Bike Wheel Terminology

It can be a little confusing when trying to decipher the various different terms found within wheel reviews and statistics. While some are manufacturer’s terms which relate only to that particular wheel or brand, it is possible to find certain terms in all wheel descriptions. Below are some terms which can be found in most reviews and understanding them can ensure that you select the right wheel for your needs.


A large number of cyclists don’t fully understand what a profile of a wheel is or how important it can be for a cyclist’s performance. Those who compete or just enjoy watching cycling races, such as the Olympics or the Tour De France will understand how important the wheel profile is and will have witnessed high profile wheels in use. High profile wheels are easy to recognise, they can be seen where the spokes are partially or completely covered. Standard bike wheels often have ‘low profile’ wheels. Low profile wheels have a rim, which forms the braking surface that is approximately 10cm deep. In contrast, higher profile wheels feature a lightweight metal alloy and most recently a carbon sheet at the end of the spokes which are close to the rim. This lessens the spoke length whilst also increasing the rim depth.

There are a large number of higher profile wheels available to cyclists, these include the 38mm rim Campagnolo Pista track wheel, while the Zipp 808 features an 80mm rim.

Aero Spokes

Aero spokes have a unique design, which features a non-circular profile length. This smoother and solid design reduces the air turbulence within the wheel, which in turn reduces the wind drag speed ensuring that a riders overall resistance is reduced to a minimum. A number of wheels include aero spokes, for example the Fulcrum Racing Zero has been designed to be as aerodynamic as possible.

Butted Spokes

Butted spokes are wider at the ends, as it meets the rim and hub. This is to give strength where the force is high and allow less material and weight in the middle.

Radial Spoking

This is the oldest type of spoking a wheel. It is perfect for a front wheel as it gives perfect tension and balance to a wheel. However as the rear wheel has a cassette, it needs a different type of spoking to allow for the in-balance in the wheel. Some are now trying new design with have no added benefit, but look prettier.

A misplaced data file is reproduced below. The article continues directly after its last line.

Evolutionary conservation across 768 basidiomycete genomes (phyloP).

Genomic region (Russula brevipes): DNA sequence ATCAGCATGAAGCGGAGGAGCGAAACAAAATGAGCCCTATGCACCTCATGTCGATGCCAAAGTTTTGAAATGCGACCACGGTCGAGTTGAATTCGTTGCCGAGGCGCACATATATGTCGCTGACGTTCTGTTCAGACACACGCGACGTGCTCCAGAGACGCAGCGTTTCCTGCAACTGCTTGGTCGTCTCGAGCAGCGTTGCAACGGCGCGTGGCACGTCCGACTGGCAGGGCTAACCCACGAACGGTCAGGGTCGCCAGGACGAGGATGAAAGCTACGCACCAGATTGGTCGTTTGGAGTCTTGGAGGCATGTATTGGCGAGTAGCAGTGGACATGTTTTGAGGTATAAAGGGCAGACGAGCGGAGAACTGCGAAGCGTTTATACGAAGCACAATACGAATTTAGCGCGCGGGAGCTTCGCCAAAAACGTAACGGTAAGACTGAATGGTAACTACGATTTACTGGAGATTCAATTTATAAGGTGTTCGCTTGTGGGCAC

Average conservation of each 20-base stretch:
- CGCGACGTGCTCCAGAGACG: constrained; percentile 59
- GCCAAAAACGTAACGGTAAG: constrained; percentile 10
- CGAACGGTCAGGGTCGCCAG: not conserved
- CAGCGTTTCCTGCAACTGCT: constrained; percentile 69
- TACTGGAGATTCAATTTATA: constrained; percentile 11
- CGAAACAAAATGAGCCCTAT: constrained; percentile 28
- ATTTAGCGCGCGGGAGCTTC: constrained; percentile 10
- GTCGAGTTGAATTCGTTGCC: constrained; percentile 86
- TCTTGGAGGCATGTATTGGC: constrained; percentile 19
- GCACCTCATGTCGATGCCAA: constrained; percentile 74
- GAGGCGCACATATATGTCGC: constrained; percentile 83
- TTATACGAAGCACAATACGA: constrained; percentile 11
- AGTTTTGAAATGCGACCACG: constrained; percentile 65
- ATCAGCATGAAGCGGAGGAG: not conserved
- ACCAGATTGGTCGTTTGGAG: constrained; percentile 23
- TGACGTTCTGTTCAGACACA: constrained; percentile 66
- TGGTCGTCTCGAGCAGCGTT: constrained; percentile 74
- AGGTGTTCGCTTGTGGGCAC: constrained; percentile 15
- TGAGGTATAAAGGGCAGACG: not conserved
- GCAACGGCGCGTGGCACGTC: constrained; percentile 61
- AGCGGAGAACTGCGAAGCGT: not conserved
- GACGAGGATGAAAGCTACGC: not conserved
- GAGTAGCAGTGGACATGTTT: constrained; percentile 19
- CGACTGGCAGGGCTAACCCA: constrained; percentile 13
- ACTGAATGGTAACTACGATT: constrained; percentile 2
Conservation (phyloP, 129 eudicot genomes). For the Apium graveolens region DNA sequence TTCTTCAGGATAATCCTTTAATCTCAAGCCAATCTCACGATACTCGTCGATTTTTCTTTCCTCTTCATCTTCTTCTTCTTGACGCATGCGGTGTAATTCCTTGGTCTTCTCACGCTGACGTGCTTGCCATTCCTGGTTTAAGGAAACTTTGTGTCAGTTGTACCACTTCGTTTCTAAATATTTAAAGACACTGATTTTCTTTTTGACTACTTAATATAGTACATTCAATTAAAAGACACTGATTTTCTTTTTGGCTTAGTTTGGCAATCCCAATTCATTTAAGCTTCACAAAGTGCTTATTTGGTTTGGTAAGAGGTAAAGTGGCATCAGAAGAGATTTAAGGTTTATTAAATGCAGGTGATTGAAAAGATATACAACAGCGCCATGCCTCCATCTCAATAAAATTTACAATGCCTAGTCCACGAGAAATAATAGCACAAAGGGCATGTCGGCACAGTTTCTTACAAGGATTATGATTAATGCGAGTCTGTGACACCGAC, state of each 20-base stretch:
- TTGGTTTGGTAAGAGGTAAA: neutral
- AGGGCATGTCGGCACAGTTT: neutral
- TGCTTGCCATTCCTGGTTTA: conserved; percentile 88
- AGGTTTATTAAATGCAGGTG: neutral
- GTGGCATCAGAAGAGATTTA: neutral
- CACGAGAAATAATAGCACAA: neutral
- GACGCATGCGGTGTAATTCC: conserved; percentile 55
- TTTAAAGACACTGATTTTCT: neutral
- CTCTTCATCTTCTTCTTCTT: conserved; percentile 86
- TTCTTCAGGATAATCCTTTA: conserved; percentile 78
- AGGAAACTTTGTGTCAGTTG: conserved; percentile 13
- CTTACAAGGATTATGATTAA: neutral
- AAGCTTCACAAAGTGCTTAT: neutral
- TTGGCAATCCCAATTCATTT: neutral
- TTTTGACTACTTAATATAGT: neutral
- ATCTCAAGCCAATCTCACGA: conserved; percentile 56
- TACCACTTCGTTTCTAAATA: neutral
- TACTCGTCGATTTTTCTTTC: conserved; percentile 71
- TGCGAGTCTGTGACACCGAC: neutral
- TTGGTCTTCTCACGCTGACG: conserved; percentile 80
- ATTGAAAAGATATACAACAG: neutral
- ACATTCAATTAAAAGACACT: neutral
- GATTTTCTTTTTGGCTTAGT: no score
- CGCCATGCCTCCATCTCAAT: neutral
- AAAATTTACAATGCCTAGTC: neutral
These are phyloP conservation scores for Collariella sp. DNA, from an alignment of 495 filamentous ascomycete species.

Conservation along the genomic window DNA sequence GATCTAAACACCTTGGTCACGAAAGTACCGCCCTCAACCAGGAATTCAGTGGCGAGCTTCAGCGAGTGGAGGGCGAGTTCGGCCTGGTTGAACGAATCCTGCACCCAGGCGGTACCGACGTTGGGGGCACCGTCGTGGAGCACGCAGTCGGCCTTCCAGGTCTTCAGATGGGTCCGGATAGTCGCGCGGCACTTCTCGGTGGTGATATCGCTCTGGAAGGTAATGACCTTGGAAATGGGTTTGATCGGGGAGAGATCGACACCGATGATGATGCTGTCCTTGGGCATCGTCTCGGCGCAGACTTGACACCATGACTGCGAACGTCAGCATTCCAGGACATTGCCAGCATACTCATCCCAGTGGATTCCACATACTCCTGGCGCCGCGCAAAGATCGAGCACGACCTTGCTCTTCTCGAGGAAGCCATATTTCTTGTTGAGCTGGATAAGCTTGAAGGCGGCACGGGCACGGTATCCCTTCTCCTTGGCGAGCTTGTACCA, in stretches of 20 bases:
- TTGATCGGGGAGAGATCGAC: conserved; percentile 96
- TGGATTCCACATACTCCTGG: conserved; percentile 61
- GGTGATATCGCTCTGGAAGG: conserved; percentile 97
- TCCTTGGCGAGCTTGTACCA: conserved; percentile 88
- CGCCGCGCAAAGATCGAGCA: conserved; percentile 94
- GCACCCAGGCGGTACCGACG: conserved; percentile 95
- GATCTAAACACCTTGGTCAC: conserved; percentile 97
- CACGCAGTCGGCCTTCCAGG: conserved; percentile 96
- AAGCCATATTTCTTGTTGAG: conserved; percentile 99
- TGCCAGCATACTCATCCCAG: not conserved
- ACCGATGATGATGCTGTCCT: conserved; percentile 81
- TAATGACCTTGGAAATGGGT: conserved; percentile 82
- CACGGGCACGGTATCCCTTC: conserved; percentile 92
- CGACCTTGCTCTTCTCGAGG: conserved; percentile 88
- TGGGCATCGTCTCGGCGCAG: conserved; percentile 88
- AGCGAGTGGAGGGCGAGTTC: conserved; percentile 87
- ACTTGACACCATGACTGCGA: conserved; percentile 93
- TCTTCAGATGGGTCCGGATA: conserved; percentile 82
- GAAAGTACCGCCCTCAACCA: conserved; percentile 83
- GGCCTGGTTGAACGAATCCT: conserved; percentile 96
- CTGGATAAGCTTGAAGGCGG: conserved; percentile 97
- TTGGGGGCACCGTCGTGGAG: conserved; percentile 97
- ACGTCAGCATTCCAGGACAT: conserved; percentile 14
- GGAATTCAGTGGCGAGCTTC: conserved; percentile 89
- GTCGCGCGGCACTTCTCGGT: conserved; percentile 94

Undrilled Rims

Undrilled rims are often featured on the more expensive high performing wheels. The standard rims feature a hole where each spoke nipple joins, undrilled rims often has the spokes welded to the rim. Undrilled rims are often a lot more sturdy and rigid because of this improved process.

Machined Rims

This is the standard practice for the way that rims are made. An extrusion of Aluminium is bent into a circle and then joined seamlessly to create a smooth and perfectly round rim. It is then drilled to allow for spokes and nipples to be fitted.

Tubular and Clincher Wheels

There are two distinct wheel designs available to cyclists.

Tubular Wheels: These wheels have the tyre sealed to the rim of the wheel which contains the air. These wheels are carefully manufactured as it is critical that there are no air leakages resulting in a decrease in pressure. Additionally, some tubular wheels can also be fitted with an inner tube if required.
Clincher Wheels: This name is an alternative name given to a wheel that requires an inner tube within the tyre.

Carbon Fibre Cycle Wheels

There are a growing number of carbon wheels available on the market today; some of these wheels include certain parts of a wheel being created using carbon, for example a carbon hub or carbon rim. Some wheels are also manufactured completely using carbon with no other materials used, these are known as a complete carbon fibre wheels. There are a number of reasons why carbon is increasingly being used on cycle wheels, the first is its exceptional strength and secondly, the light weight of carbon. This combination ensures that the carbon wheels often find a balance between weight and strength, unfound on other wheel designs.

Ceramic Hubs

A lot of the higher priced cycle wheels include ceramic bearings and hubs. These features are guaranteed to decrease the amount of friction ensuring that the wheels spin smoothly. They also help to make the wheel durable and lower the amount of maintenance required.

Variation of spoke numbers on the left/right or drive side

There is a noticeable increase in the number of spokes on the rear wheel positioned on the drive side. The reason for this is that it adds extra stiffness and responsiveness to the wheel which can be helpful when accelerating. Coupled with this, there is often a lower amount of spokes featured on the front wheel compared to the rear; the reason for this is because there is less force transmitted through the front wheel compared to rear.


A freehub is very similar to a freewheel arrangement, the only difference is that the freehub features separate gear sprockets which slide onto a carrier within the hub. The advantage to this is that the sprockets can be easily removed and replaced if a different gear ratio is required. In contrast, removing a sprocket from a one piece freewheel can be quite difficult as they become extremely tight after months of riding and a special tool is required in order to remove this type of sprocket setup.

Cartridge Bearings

These are bearings that have been manufactured in one piece as opposed to cone and cup, where you can take it totally apart to bearings and re-grease. Also known as sealed units.

Truing or a True Wheel

A True wheel is one that is perfectly round and absolutely straight in the lane of rotation. If it is slightly out either way it can be a bumpy ride or the wheel can rub on the brakes and wobble. The practice of truing is to make the wheel perfect in both dimensions so the riders gets a balanced wheel.

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